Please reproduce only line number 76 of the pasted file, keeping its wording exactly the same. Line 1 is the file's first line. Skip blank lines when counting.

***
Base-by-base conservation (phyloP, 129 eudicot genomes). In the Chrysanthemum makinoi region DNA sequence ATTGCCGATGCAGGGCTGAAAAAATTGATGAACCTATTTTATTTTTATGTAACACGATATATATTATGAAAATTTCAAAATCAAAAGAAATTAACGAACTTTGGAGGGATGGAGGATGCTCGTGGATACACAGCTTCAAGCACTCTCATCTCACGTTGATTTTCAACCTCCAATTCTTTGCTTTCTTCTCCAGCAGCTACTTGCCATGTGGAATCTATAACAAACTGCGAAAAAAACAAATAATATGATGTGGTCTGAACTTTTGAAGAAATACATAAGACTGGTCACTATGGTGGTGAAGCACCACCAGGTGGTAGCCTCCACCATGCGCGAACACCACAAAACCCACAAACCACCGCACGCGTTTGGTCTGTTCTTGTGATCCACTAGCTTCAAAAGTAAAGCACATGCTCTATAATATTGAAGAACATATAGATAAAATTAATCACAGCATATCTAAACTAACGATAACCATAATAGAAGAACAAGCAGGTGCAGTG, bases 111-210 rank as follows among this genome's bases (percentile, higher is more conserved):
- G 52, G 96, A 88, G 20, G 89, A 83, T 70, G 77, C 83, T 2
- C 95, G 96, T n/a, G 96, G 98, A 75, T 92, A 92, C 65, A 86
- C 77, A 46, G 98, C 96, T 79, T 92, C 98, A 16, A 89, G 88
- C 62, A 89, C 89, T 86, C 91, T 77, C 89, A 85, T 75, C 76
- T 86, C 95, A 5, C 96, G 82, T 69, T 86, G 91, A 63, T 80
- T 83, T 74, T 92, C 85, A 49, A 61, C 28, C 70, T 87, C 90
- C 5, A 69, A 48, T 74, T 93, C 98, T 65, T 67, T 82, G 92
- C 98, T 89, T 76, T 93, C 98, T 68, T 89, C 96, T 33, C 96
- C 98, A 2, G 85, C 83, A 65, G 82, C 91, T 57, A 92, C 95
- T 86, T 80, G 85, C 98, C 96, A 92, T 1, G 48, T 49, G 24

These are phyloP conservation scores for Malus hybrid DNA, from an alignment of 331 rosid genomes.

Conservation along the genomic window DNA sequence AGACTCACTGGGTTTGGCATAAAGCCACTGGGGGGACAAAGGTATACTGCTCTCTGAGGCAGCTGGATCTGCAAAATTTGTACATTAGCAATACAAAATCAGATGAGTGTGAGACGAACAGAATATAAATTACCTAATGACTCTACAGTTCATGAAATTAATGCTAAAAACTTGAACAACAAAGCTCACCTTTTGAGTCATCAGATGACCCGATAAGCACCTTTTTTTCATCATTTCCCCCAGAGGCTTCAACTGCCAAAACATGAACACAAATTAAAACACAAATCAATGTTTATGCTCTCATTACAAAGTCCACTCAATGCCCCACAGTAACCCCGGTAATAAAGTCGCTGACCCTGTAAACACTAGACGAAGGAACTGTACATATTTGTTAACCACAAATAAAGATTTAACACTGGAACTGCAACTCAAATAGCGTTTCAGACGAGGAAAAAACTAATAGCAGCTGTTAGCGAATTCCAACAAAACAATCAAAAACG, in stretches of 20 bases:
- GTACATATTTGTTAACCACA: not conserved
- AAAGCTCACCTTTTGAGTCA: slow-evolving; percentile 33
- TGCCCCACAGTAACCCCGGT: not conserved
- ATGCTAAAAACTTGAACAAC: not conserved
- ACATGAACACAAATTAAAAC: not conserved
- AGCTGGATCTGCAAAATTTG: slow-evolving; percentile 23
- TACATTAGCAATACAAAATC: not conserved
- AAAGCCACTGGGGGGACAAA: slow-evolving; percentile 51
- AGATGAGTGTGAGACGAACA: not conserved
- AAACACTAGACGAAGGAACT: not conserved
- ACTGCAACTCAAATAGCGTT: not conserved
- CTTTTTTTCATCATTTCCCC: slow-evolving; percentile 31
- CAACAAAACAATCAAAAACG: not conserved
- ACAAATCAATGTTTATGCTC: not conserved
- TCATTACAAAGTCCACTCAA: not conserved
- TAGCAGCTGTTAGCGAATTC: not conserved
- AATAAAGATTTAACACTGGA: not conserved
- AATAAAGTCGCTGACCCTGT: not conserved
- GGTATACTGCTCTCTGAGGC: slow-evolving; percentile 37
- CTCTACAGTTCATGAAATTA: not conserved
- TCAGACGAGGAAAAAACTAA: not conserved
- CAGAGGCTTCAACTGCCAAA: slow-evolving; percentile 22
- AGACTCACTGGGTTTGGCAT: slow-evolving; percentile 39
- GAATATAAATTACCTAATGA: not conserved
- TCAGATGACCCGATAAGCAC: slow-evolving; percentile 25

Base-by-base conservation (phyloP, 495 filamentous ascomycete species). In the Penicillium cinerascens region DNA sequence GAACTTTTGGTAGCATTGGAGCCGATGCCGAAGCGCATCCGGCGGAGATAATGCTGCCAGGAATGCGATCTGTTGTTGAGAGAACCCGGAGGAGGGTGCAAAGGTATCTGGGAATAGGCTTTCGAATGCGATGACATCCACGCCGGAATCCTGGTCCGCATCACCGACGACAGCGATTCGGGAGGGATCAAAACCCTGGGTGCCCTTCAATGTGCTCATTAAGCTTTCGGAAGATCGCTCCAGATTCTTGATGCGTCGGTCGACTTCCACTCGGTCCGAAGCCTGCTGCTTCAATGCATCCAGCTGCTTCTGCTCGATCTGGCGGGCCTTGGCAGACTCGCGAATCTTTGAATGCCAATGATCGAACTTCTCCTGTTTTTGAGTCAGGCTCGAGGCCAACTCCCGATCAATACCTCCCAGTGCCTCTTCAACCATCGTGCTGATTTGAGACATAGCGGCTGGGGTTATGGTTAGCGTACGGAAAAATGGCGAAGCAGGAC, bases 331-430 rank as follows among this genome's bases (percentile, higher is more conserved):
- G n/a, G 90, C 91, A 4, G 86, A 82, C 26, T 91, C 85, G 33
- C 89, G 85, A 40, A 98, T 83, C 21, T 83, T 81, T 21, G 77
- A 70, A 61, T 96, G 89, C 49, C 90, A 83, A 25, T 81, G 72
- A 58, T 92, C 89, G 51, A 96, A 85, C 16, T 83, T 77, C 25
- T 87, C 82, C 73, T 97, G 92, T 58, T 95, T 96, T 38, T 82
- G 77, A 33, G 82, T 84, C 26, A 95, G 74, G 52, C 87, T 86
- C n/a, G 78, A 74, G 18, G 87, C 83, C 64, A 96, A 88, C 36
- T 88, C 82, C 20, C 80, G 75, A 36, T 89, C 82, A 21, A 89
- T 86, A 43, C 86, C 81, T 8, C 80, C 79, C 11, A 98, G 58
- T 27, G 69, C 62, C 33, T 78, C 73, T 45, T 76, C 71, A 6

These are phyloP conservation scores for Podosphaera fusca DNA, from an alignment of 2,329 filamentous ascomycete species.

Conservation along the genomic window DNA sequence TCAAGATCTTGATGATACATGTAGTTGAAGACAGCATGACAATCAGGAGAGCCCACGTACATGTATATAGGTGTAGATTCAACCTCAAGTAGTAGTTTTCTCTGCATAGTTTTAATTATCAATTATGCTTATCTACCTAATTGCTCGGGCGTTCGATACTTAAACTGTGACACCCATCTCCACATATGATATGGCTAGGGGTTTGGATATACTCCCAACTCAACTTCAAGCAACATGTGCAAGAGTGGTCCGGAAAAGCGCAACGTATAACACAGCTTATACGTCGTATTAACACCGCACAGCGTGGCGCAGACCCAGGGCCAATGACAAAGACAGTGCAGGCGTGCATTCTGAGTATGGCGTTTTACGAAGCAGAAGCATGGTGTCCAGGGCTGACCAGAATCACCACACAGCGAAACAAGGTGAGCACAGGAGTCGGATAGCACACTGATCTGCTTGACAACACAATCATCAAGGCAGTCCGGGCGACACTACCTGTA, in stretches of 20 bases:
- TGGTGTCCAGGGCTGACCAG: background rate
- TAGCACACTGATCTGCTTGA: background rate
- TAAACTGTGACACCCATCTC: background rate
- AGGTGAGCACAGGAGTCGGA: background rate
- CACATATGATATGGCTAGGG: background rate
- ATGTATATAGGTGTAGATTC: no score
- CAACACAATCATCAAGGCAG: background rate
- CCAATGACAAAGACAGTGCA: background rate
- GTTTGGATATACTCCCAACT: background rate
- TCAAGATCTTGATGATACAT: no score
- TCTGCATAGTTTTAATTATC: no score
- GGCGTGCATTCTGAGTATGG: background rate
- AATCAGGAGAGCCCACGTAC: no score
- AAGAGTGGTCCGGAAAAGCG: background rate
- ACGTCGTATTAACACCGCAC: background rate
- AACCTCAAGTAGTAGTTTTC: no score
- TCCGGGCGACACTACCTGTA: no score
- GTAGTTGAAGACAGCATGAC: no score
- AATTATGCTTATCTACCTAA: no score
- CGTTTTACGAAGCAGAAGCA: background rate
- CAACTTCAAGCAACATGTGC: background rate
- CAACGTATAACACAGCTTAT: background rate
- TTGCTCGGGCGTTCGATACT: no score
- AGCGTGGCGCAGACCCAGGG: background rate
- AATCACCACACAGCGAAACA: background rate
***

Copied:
- AATCACCACACAGCGAAACA: background rate